Income and Expenses – What is CIS?

The Contractor’s Income & Employment Tax (CIS) are charged at a rate of 3 percent. This rate is paid by many contractors who are self-employed and also by large construction companies who are VAT registered. The main aim of this scheme is to curb tax avoidance by contractors. The CIS was introduced in order to counter perceived lax tax enforcement in the construction industry and some other businesses, which had offshore counterparts. It requires a contractor to deduct sums from any payments made to a subcontractor under the scheme and also to account for these deductions on behalf of the contractor to HMRC.

Contractor’s Income & Employment

The Contractor’s Income & Employment Tax (CIS) cover two main areas. The first area encompasses tax charged on the general constructions undertaken by the subcontractors and suppliers and the second area is that of site preparation and related costs. The general categories under the CIS include building work, installation, foundation work, alterations, drainage, earthworks, roofing, paving, electrical, ventilation, slip, escalators, escalator lift, platform lifts and furniture. Some of the accessories also fall into this category.

Types of Schemes in CIS

There are two types of schemes in CIS. One is the Standard Contractor Supervision Scheme (SCS), where the contractors pay a flat rate for all types of work done under the scheme and another one is the Individual Business Supervision Scheme (IBS). Both of them differ in the way the deductions are calculated. The IBS is the only scheme where the contractors and their suppliers pay a flat rate for all types of work done under the scheme and the Individual Business Supervision Scheme covers only a single supplier.

Types of Expenditure Covered

There are several types of expenditure covered in the Contractor’s Income & Employment Tax. These include the cost of materials and supplies, the cost of labor and the cost of salaries and wages to the subcontractors. The cost of construction work includes all those elements that relate to the construction and furnishing of the building or the structure and any additions to it. All the expenses incurred by the contractor during the course of construction will be included in his income. However, if the contractor is not paid during the course of work, his liability to pay will be reduced under the Contractor’s Income & Employment Tax.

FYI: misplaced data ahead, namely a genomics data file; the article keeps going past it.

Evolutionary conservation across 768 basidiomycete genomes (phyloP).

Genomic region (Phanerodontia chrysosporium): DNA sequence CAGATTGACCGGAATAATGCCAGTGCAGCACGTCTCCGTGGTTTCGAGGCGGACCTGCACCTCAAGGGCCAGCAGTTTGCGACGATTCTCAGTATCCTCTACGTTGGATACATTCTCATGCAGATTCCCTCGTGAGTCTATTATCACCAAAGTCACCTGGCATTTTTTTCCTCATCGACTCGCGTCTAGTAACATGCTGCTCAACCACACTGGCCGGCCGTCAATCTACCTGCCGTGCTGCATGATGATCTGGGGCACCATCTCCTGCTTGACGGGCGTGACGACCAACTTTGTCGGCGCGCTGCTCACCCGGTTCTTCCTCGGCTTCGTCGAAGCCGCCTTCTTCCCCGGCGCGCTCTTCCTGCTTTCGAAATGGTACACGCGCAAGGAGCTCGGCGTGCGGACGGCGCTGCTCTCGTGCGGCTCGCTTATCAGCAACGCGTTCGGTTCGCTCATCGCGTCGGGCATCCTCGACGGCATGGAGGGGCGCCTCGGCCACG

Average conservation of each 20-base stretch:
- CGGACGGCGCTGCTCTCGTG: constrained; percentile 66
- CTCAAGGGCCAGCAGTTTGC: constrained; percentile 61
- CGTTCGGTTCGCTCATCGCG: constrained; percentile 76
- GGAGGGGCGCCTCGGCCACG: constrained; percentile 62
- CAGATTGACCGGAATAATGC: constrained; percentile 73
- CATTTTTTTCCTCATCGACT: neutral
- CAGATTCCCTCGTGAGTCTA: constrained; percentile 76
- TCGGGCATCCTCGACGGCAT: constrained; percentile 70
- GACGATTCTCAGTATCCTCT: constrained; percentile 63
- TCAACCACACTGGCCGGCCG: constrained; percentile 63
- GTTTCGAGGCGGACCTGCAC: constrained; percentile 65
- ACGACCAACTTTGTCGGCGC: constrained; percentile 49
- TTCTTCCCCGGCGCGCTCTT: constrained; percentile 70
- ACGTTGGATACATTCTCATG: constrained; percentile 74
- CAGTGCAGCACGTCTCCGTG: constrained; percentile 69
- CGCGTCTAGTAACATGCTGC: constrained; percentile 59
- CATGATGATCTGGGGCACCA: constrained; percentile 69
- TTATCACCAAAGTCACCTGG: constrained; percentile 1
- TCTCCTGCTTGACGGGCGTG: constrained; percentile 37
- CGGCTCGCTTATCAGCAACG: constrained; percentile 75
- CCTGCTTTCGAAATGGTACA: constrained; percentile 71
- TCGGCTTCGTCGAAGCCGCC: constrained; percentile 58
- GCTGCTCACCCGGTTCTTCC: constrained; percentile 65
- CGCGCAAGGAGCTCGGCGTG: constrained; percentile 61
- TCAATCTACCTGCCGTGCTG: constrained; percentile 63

Expenditure of Taxes

Another category of expenditure is that of taxes and other miscellaneous expenses. These include income tax, national insurance contributions, property tax, sales tax, PSTN and HST, estate tax, and various other miscellaneous taxes that are imposed by federal or provincial laws. There are different rules applied to different states and provinces and a contractor should check with the state authorities before calculating his income and expenditures. Once his calculations are finished, he has to include all the deductions he has received and then calculate his taxable income and the corresponding taxable rate.


A contractor cannot deduct expenses that are deductible for the main contractor. Only expenses that are indirectly made to the main contractor by the sub-contractor will be deductible. There are some common exceptions to this rule such as expenses that a sub-contractor incurs when he is acting as an agent for the main contractor. Also, expenses that are paid by the sub-contractor to the principal contractor before the principal contractor receives his pay from the government for the construction job can be deducted.

Classification of Expenditure

The last classification of expenditure is that of the Limited Liability Company. In Canada, all contractors must deduct at least ten percent of their gross revenue from their income to determine their taxable income. Contractors can include one or more Limited Liability Company in order to reduce the total number of deductions they need to make. If the contractor is a businessperson, his business partners or his relatives may also incorporate a limited company.


Self-employed individuals do not have to pay tax on income from self-employment but must pay tax on any income from other sources. Contractors and self-employed people must first compile their income and expenses so that they can apply for a tax certificate. This application must be filed with the CRA, tacking the self-employed percentage on to their income. If you are applying for a self-employed visa, you must attach all documents pertaining to your earnings and expenses to ensure that you meet the prescribed income and expense limits.